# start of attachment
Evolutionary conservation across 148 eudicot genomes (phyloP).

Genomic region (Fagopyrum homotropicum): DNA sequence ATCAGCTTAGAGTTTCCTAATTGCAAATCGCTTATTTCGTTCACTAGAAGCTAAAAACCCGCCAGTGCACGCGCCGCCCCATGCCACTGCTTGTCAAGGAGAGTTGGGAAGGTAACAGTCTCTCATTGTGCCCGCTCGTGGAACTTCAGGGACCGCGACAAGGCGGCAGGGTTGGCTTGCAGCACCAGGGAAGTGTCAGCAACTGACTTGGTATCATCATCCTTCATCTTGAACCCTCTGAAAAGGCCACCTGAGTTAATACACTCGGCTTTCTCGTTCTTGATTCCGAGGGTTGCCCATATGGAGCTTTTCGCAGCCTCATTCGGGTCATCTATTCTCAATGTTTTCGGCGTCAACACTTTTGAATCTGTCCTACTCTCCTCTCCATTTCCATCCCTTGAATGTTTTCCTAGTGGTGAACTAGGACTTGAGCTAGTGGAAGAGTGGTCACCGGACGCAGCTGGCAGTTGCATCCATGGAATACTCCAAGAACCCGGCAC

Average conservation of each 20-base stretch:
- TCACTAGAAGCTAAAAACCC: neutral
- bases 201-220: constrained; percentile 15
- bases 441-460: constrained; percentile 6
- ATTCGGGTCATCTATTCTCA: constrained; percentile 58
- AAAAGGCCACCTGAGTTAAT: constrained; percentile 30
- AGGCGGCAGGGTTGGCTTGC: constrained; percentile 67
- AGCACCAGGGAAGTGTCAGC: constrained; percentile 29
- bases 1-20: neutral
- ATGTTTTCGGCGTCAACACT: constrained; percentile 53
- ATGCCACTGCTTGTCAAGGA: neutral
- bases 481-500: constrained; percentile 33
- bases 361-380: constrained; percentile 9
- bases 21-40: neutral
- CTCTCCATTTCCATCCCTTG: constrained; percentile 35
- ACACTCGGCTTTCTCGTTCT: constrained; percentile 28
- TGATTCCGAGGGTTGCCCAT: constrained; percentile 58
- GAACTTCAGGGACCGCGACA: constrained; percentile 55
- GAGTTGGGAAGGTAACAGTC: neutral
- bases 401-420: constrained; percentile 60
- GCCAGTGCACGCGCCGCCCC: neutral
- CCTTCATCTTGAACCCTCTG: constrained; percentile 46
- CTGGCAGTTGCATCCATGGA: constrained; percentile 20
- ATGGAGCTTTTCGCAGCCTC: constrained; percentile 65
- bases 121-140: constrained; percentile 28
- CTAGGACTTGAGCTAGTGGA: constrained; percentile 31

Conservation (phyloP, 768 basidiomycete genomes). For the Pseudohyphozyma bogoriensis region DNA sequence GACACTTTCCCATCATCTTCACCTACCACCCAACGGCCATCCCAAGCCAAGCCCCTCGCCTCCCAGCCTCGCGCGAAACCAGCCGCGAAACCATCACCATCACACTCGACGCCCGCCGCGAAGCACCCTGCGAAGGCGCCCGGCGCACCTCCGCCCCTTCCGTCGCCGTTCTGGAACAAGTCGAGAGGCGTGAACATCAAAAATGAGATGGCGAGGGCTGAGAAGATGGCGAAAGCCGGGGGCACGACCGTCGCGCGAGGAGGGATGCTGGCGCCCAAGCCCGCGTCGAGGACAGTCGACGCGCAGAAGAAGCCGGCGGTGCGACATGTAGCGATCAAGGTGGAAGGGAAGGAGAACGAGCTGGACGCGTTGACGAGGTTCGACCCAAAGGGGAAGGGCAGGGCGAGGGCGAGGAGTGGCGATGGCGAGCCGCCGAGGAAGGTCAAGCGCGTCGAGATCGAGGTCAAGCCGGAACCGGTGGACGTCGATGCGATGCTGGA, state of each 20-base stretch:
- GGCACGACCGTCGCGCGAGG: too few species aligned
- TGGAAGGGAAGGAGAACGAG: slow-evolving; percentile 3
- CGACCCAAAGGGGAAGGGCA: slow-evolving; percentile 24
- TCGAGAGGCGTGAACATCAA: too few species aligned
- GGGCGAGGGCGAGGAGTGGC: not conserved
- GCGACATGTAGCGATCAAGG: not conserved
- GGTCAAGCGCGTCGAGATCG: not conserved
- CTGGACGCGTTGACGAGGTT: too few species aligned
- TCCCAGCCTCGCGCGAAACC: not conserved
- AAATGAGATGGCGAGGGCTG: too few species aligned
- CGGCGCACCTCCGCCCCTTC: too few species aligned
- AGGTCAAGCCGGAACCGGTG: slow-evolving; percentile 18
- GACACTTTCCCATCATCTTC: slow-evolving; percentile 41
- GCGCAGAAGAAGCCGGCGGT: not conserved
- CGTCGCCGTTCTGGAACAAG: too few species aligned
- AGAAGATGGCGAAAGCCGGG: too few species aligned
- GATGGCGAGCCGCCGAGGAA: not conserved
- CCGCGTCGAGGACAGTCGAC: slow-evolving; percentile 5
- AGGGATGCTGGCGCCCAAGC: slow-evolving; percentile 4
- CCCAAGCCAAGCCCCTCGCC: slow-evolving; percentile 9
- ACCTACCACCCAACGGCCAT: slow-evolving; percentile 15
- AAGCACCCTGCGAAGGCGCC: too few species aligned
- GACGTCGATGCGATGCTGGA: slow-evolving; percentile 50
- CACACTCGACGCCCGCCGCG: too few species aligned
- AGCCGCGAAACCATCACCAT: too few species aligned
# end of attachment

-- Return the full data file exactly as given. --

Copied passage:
Evolutionary conservation across 148 eudicot genomes (phyloP).

Genomic region (Fagopyrum homotropicum): DNA sequence ATCAGCTTAGAGTTTCCTAATTGCAAATCGCTTATTTCGTTCACTAGAAGCTAAAAACCCGCCAGTGCACGCGCCGCCCCATGCCACTGCTTGTCAAGGAGAGTTGGGAAGGTAACAGTCTCTCATTGTGCCCGCTCGTGGAACTTCAGGGACCGCGACAAGGCGGCAGGGTTGGCTTGCAGCACCAGGGAAGTGTCAGCAACTGACTTGGTATCATCATCCTTCATCTTGAACCCTCTGAAAAGGCCACCTGAGTTAATACACTCGGCTTTCTCGTTCTTGATTCCGAGGGTTGCCCATATGGAGCTTTTCGCAGCCTCATTCGGGTCATCTATTCTCAATGTTTTCGGCGTCAACACTTTTGAATCTGTCCTACTCTCCTCTCCATTTCCATCCCTTGAATGTTTTCCTAGTGGTGAACTAGGACTTGAGCTAGTGGAAGAGTGGTCACCGGACGCAGCTGGCAGTTGCATCCATGGAATACTCCAAGAACCCGGCAC

Average conservation of each 20-base stretch:
- TCACTAGAAGCTAAAAACCC: neutral
- bases 201-220: constrained; percentile 15
- bases 441-460: constrained; percentile 6
- ATTCGGGTCATCTATTCTCA: constrained; percentile 58
- AAAAGGCCACCTGAGTTAAT: constrained; percentile 30
- AGGCGGCAGGGTTGGCTTGC: constrained; percentile 67
- AGCACCAGGGAAGTGTCAGC: constrained; percentile 29
- bases 1-20: neutral
- ATGTTTTCGGCGTCAACACT: constrained; percentile 53
- ATGCCACTGCTTGTCAAGGA: neutral
- bases 481-500: constrained; percentile 33
- bases 361-380: constrained; percentile 9
- bases 21-40: neutral
- CTCTCCATTTCCATCCCTTG: constrained; percentile 35
- ACACTCGGCTTTCTCGTTCT: constrained; percentile 28
- TGATTCCGAGGGTTGCCCAT: constrained; percentile 58
- GAACTTCAGGGACCGCGACA: constrained; percentile 55
- GAGTTGGGAAGGTAACAGTC: neutral
- bases 401-420: constrained; percentile 60
- GCCAGTGCACGCGCCGCCCC: neutral
- CCTTCATCTTGAACCCTCTG: constrained; percentile 46
- CTGGCAGTTGCATCCATGGA: constrained; percentile 20
- ATGGAGCTTTTCGCAGCCTC: constrained; percentile 65
- bases 121-140: constrained; percentile 28
- CTAGGACTTGAGCTAGTGGA: constrained; percentile 31

Conservation (phyloP, 768 basidiomycete genomes). For the Pseudohyphozyma bogoriensis region DNA sequence GACACTTTCCCATCATCTTCACCTACCACCCAACGGCCATCCCAAGCCAAGCCCCTCGCCTCCCAGCCTCGCGCGAAACCAGCCGCGAAACCATCACCATCACACTCGACGCCCGCCGCGAAGCACCCTGCGAAGGCGCCCGGCGCACCTCCGCCCCTTCCGTCGCCGTTCTGGAACAAGTCGAGAGGCGTGAACATCAAAAATGAGATGGCGAGGGCTGAGAAGATGGCGAAAGCCGGGGGCACGACCGTCGCGCGAGGAGGGATGCTGGCGCCCAAGCCCGCGTCGAGGACAGTCGACGCGCAGAAGAAGCCGGCGGTGCGACATGTAGCGATCAAGGTGGAAGGGAAGGAGAACGAGCTGGACGCGTTGACGAGGTTCGACCCAAAGGGGAAGGGCAGGGCGAGGGCGAGGAGTGGCGATGGCGAGCCGCCGAGGAAGGTCAAGCGCGTCGAGATCGAGGTCAAGCCGGAACCGGTGGACGTCGATGCGATGCTGGA, state of each 20-base stretch:
- GGCACGACCGTCGCGCGAGG: too few species aligned
- TGGAAGGGAAGGAGAACGAG: slow-evolving; percentile 3
- CGACCCAAAGGGGAAGGGCA: slow-evolving; percentile 24
- TCGAGAGGCGTGAACATCAA: too few species aligned
- GGGCGAGGGCGAGGAGTGGC: not conserved
- GCGACATGTAGCGATCAAGG: not conserved
- GGTCAAGCGCGTCGAGATCG: not conserved
- CTGGACGCGTTGACGAGGTT: too few species aligned
- TCCCAGCCTCGCGCGAAACC: not conserved
- AAATGAGATGGCGAGGGCTG: too few species aligned
- CGGCGCACCTCCGCCCCTTC: too few species aligned
- AGGTCAAGCCGGAACCGGTG: slow-evolving; percentile 18
- GACACTTTCCCATCATCTTC: slow-evolving; percentile 41
- GCGCAGAAGAAGCCGGCGGT: not conserved
- CGTCGCCGTTCTGGAACAAG: too few species aligned
- AGAAGATGGCGAAAGCCGGG: too few species aligned
- GATGGCGAGCCGCCGAGGAA: not conserved
- CCGCGTCGAGGACAGTCGAC: slow-evolving; percentile 5
- AGGGATGCTGGCGCCCAAGC: slow-evolving; percentile 4
- CCCAAGCCAAGCCCCTCGCC: slow-evolving; percentile 9
- ACCTACCACCCAACGGCCAT: slow-evolving; percentile 15
- AAGCACCCTGCGAAGGCGCC: too few species aligned
- GACGTCGATGCGATGCTGGA: slow-evolving; percentile 50
- CACACTCGACGCCCGCCGCG: too few species aligned
- AGCCGCGAAACCATCACCAT: too few species aligned